Wikipedia has grown in size (number of Wikipedia entries/articles have been increasing over time) and is showing high reliability: a recent study (2) of historical entries found 80% accuracy for Wikipedia, compared to 95-96% for other sources. This means that for the entries checked in the study, Wikipedia contain on average only about 15% more errors than other sources including traditionally perceived authoritative sources such as Encyclopaedia Britannica. The research found that this difference was negligible. Adding to this Wikipedia’s ease of access and wide coverage of topics explains why for many people it has become the first port of call for instant general knowledge on a variety of subjects. (…)
What is perhaps surprising is that Wikipedia appears to be increasingly used by scholars for their research. (…)
More interestingly, there has also been a dramatic increase in the number of publications referring to Wikipedia as a source. The aforementioned recently published study limited the search results to mentions of Wikipedia as a reference title, but extending the search to all reference fields reveals much wider use even with restrictions to scholarly content published in journals . CAGR was an unbelievable 88% per annum since the first paper in 2002 to the 4006 papers published in 2011. Focusing on the past 5 years (2007-2011) CAGR was still impressive at more than 31% per annum.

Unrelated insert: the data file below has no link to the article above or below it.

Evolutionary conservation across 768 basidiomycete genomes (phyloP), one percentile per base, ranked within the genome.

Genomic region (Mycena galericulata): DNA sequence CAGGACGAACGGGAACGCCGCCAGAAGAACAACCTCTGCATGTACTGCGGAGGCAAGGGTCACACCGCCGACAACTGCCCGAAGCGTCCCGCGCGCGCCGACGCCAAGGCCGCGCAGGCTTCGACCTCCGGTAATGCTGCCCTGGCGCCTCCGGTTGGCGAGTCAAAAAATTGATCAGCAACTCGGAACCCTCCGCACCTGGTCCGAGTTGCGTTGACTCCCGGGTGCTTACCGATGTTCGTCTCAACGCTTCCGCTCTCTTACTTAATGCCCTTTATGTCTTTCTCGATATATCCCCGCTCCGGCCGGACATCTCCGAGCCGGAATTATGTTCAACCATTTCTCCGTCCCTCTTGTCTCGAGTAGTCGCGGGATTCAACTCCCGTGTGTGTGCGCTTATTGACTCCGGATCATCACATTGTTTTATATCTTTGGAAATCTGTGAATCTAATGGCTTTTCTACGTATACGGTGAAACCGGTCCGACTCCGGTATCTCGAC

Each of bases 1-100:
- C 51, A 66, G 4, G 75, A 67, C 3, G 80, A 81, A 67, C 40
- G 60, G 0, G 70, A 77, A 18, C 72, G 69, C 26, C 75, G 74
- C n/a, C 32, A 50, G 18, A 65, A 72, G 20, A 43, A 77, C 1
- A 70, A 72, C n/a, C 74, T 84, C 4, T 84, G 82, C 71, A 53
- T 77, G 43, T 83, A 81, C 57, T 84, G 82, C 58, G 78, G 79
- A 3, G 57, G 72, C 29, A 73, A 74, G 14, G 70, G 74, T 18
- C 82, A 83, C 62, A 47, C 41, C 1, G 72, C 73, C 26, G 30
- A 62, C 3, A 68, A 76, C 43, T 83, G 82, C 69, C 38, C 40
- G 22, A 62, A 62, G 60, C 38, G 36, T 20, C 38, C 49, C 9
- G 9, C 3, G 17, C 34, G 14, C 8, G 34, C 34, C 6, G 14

Huggett, Sarah. The influence of free encyclopedias on science. Research Trends, March 2012. Available from: http://www.researchtrends.com/issue-27-march-2012/the-influence-of-free-encyclopedias-on-science/ [Accessed 23rd April 2012]